31. ; (2009) 178 FCR 510 at 543-544 [160]- [164]) that the utilities tax was a duty of excise within the meaning of s 90 of the Constitution. The Full Court ([2010] FCAFC 124; (2010) 188 FCR 541 at 579 [152], 580 [160], 584 [180]) decided that, whether or not the utilities tax was a tax in the sense of the Constitution, it was not a duty of excise. With respect to the water licence fees, the primary judge held (at 536 [126]) that these were not taxes, and the majority of the Full Court (Keane CJ and Stone J) (at 564-565 [81]- [83], 583 [177]) agreed. Perram J (at 588-589 [197]- [198]) would have remitted the matter to the primary judge for consideration of what was said to be expert evidence bearing upon the relationship between the fee and the value of that which was acquired by the licensee. Queanbeyan appeals against both holdings by the Full Court. There were interventions by the Commonwealth, Western Australia, New South Wales, Queensland, South Australia, Tasmania and Victoria.
  32. By its Notices of Contention, ACTEW supports the outcome in the Full Court on an additional ground. This is that the imposts were but an aspect of the internal financial arrangements between ACTEW and the Territory. At the hearing of the appeals, Queanbeyan dealt first with this submission. The submission then was elaborated by ACTEW in its oral submissions, with the support of the Territory. Among the interveners, the principal support for ACTEW came from Queensland.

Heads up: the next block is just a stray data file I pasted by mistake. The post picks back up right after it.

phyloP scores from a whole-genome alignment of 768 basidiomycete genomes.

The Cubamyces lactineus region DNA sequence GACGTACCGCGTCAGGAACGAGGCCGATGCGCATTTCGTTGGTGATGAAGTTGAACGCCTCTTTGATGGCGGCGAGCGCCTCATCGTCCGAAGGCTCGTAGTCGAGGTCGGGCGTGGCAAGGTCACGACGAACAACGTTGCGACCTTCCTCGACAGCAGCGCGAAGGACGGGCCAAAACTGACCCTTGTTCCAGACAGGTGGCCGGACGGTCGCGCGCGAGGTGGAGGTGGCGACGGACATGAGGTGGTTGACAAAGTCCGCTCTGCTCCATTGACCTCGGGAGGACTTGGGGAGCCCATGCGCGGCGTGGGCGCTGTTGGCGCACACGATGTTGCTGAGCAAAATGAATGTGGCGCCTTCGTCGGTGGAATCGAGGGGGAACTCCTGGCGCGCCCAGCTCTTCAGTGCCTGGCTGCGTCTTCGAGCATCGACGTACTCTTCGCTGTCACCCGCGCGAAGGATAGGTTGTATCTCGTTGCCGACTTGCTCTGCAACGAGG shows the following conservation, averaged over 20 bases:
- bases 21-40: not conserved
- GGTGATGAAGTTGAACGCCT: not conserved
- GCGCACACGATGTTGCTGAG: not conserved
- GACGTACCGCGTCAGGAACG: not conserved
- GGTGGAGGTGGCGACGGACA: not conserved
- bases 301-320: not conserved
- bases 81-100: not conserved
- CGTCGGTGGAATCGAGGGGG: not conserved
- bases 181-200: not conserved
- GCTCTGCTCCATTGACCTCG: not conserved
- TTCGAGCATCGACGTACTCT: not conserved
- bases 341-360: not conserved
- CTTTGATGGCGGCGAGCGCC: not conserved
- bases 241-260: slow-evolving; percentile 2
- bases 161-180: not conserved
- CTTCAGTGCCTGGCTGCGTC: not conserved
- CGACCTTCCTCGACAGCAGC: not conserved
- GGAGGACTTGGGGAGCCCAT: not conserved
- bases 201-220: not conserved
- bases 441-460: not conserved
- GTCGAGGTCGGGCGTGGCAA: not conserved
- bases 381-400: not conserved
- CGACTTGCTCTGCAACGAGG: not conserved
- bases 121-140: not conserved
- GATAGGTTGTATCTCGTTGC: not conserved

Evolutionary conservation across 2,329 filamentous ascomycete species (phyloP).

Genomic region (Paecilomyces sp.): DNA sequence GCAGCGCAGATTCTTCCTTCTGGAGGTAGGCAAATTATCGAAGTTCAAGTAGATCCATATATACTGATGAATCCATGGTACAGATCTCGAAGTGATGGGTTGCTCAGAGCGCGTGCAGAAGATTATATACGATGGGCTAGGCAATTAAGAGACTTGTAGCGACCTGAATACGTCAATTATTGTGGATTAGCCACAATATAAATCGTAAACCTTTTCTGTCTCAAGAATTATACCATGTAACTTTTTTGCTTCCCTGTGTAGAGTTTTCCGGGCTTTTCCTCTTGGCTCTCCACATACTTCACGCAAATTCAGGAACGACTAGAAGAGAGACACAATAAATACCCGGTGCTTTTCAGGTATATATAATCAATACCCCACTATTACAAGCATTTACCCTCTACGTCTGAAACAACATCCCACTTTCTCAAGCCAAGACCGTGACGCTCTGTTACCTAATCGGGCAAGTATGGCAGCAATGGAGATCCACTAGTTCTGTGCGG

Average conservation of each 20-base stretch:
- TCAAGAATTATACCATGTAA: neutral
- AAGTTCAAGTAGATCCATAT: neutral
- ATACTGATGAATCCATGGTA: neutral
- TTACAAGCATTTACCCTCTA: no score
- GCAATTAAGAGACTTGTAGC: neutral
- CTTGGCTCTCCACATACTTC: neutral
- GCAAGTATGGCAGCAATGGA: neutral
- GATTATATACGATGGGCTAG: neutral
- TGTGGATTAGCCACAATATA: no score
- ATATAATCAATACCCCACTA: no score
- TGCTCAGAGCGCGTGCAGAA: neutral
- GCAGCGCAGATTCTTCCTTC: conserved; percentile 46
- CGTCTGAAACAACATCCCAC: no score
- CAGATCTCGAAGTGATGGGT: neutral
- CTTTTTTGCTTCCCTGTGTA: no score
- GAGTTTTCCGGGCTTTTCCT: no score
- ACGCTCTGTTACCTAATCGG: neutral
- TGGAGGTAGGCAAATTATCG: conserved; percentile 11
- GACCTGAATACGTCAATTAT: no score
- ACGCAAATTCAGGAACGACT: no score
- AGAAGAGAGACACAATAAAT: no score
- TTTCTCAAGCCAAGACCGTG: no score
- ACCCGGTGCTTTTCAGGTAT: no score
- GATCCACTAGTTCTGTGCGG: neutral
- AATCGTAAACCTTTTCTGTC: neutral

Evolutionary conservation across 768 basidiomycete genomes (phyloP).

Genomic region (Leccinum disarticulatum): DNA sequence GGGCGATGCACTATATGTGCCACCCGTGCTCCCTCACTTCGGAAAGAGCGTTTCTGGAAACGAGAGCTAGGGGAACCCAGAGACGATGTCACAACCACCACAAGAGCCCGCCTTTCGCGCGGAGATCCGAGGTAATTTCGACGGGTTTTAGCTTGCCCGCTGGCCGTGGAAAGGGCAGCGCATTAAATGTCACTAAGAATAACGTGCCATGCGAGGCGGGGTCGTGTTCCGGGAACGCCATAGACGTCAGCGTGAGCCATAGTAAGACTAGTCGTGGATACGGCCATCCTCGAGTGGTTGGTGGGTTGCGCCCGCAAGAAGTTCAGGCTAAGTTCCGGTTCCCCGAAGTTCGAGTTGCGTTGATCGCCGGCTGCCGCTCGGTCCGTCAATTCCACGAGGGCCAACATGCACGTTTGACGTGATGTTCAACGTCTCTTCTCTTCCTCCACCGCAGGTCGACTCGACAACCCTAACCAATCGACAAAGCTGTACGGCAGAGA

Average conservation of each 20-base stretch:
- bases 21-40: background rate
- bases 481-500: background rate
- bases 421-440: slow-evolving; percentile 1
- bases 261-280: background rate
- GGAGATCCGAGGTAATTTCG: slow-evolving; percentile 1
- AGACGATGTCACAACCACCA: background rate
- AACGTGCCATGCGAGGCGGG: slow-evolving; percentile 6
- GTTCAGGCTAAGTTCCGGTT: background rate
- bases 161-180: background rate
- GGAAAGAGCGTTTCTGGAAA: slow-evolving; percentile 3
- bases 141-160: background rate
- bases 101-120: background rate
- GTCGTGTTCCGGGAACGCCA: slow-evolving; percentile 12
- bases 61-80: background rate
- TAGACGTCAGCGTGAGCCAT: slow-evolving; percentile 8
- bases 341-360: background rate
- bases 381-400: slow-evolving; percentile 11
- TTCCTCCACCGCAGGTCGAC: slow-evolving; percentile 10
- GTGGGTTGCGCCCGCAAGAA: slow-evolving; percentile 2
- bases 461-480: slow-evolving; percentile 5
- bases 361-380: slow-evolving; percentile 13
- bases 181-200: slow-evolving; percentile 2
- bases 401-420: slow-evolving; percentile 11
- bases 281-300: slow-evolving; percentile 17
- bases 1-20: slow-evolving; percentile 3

Financial arrangements internal to the Territory government?

  33. The description by Latham CJ (in Matthews v Chicory Marketing Board (Vict) (1938) 60 CLR 263 at 276) of a tax as a compulsory exaction of money by a public authority for public purposes, enforceable by law, which is not a payment for services rendered, in some respects requires further analysis (Roy Morgan Research Pty Ltd v Commissioner of Taxation [2011] HCA 35

  34. at [36]). But it may be accepted for present purposes. Here, the relevant "public authority" is the Territory. In the Full Court, Keane CJ observed (at 554 [51]):

    When it is said that a tax is a compulsory exaction by a public authority for public purposes, what is in contemplation is an exercise of the power of the government lawfully to take from the governed, as opposed to the internal financial arrangements of the government. On this view, the imposition of the [water licence fees] upon ACTEW is not a tax because it is a governmental financial arrangement.